If we wanted to build a society designed to promote depression, we would want to make children seem like a burden. Children are a smaller, slightly altered version of ourselves; Christopher Hitchens described parenthood as “realizing that your heart is running around in somebody else’s body.” To hate life, you have to hate children. If they are a form of immortality — half of our genetic code and half of our habits, good and ill, walking around a generation later — then a depressive society would condition its members to hate the possibilities of their future.

If we wanted to build a society designed to promote depression, we would want to make old age seem to be a horrible fate. (It is the only alternative to death!) Our depressive society would want to not merely celebrate youth, but we would want to constantly reinforce the sense that one is approaching mental and physical obsolescence. A celebrity who appeared much younger than her years would be celebrated and everyone would openly demand to know her secret. The unspoken expectation would be that anyone could achieve the same result if she simply tried hard enough. We would exclaim, “Man, he’s getting old!” in response to those who didn’t look the same as when we first saw them.

We would want to make sure that appearances not merely counted, but that attractiveness is preeminent. That anonymous and yet public realm of the Internet would ensure that anyone in the world could safely mock the appearance of others to a public audience and then return to picking Cheetos out of his chest hair.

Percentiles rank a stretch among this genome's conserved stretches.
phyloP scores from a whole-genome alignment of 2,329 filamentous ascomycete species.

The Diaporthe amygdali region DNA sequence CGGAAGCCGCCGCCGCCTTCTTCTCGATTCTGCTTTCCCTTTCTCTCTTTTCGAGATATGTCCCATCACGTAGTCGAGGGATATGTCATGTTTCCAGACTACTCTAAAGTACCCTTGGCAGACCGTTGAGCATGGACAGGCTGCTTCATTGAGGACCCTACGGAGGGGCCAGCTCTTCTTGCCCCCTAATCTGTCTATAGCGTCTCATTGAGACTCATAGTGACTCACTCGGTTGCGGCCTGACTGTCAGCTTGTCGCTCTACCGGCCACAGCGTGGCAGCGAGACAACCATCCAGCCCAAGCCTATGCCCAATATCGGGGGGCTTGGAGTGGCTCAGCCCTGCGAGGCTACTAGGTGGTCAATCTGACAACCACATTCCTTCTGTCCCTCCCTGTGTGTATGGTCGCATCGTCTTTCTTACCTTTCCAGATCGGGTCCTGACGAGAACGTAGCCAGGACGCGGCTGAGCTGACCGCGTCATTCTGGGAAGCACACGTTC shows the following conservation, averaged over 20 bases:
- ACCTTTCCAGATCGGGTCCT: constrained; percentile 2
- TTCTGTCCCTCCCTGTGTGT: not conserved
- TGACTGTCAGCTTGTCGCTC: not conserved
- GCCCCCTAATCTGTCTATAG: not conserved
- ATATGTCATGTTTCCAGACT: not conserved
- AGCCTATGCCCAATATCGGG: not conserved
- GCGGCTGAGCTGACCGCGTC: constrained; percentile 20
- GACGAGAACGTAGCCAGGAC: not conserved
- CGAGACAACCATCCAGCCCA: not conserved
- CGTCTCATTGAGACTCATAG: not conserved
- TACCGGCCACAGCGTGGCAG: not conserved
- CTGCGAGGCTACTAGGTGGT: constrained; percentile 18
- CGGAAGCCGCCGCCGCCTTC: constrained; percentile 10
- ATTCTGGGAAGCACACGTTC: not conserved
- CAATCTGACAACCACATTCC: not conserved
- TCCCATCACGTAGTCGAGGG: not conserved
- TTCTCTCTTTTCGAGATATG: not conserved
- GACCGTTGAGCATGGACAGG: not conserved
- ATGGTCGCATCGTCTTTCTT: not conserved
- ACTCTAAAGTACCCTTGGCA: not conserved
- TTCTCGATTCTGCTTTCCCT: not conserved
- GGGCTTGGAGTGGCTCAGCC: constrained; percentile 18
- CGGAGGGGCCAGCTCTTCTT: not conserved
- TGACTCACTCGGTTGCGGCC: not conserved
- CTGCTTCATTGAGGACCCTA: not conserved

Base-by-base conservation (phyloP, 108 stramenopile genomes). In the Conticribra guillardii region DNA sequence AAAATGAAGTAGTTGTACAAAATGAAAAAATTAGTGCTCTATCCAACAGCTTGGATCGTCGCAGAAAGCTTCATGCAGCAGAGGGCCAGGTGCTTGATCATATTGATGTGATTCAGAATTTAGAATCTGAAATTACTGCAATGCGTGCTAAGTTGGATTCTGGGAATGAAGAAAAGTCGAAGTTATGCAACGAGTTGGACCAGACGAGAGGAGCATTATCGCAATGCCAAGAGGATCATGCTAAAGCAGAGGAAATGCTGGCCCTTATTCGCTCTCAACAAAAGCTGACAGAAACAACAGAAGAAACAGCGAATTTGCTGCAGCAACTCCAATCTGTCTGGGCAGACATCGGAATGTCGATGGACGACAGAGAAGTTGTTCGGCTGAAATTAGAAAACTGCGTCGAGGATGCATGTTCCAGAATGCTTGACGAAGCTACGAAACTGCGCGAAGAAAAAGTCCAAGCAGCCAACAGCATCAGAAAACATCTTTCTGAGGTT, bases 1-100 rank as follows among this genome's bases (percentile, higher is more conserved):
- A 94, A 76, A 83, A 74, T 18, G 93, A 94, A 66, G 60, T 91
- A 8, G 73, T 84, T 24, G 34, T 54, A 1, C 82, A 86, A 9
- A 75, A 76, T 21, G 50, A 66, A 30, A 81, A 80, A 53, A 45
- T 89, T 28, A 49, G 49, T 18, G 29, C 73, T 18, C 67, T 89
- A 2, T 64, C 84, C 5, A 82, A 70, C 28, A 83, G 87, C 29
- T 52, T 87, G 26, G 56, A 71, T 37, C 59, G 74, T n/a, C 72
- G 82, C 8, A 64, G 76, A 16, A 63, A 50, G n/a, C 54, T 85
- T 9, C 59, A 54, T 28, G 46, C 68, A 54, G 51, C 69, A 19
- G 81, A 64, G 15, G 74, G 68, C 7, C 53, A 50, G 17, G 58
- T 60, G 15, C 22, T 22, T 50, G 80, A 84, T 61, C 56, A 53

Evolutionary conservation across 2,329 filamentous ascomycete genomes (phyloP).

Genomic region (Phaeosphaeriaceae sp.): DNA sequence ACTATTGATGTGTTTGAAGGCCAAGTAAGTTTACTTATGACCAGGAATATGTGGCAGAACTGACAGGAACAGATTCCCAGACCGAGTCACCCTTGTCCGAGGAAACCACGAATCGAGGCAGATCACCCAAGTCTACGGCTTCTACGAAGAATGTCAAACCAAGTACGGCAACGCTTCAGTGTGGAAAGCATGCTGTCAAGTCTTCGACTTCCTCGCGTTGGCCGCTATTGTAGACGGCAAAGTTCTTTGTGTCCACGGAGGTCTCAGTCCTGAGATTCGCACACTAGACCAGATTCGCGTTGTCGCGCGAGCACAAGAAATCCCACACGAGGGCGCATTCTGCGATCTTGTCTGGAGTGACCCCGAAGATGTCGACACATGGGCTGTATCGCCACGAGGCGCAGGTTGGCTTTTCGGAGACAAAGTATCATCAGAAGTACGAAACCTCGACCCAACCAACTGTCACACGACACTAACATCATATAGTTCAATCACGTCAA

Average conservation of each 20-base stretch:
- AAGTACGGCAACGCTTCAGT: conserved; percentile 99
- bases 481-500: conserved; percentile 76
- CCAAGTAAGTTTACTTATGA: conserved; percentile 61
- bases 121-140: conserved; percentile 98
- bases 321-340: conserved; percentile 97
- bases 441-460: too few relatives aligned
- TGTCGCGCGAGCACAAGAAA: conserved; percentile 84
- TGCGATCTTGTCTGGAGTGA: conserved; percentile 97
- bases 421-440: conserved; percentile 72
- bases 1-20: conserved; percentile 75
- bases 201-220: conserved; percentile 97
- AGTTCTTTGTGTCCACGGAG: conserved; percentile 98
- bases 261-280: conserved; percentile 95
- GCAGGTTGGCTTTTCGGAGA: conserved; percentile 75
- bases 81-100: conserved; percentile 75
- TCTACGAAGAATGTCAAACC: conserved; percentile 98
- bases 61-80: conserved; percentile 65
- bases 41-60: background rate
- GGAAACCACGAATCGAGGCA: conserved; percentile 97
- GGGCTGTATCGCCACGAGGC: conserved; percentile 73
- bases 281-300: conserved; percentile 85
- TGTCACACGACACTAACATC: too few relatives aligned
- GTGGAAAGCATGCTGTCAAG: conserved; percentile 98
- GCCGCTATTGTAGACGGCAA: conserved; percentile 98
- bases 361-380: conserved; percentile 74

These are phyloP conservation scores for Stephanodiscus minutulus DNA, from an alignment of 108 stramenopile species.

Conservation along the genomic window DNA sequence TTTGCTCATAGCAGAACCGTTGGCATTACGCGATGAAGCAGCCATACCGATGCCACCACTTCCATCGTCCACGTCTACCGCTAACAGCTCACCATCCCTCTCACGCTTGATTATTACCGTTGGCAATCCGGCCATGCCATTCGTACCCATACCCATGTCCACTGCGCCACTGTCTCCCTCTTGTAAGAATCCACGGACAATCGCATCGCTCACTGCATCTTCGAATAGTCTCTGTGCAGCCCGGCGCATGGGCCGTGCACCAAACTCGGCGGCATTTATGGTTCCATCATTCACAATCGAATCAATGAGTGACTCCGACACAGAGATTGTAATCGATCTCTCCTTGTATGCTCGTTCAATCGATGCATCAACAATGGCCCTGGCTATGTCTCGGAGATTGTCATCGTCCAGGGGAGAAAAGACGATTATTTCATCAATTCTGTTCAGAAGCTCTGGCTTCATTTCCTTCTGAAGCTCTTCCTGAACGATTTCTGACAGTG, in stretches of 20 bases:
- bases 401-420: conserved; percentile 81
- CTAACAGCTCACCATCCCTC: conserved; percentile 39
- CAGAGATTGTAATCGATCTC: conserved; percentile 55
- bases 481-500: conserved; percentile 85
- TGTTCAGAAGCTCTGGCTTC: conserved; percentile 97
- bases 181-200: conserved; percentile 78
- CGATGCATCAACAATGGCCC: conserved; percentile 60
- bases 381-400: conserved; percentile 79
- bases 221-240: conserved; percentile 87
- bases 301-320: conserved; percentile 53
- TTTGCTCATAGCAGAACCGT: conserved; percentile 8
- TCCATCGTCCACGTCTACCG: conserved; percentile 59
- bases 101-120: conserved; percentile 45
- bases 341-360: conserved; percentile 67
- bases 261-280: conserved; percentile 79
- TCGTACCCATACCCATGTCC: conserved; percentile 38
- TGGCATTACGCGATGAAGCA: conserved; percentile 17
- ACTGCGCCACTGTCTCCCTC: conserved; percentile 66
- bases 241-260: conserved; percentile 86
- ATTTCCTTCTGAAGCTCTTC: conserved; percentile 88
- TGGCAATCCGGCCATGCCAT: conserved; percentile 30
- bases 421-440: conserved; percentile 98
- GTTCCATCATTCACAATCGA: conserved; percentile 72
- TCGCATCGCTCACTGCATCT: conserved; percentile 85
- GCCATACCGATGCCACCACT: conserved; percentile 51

Jim Geraghty, “Robin Williams and Our Strange Times: Does our society set the stage for depression?”, National Review, 2014-08-12.

August 13, 2014

Pessimism from the Rational Optimist

Filed under: Africa, Health — Tags: , — Nicholas Russon @ 00:02

Matt Ridley is somewhat uncharacteristically concerned about the major Ebola outbreak in west Africa:

As you may know by now, I am a serial debunker of alarm and it usually serves me in good stead. On the threat posed by diseases, I’ve been resolutely sceptical of exaggerated scares about bird flu and I once won a bet that mad cow disease would never claim more than 100 human lives a year when some “experts” were forecasting tens of thousands (it peaked at 28 in 2000). I’ve drawn attention to the steadily falling mortality from malaria and Aids.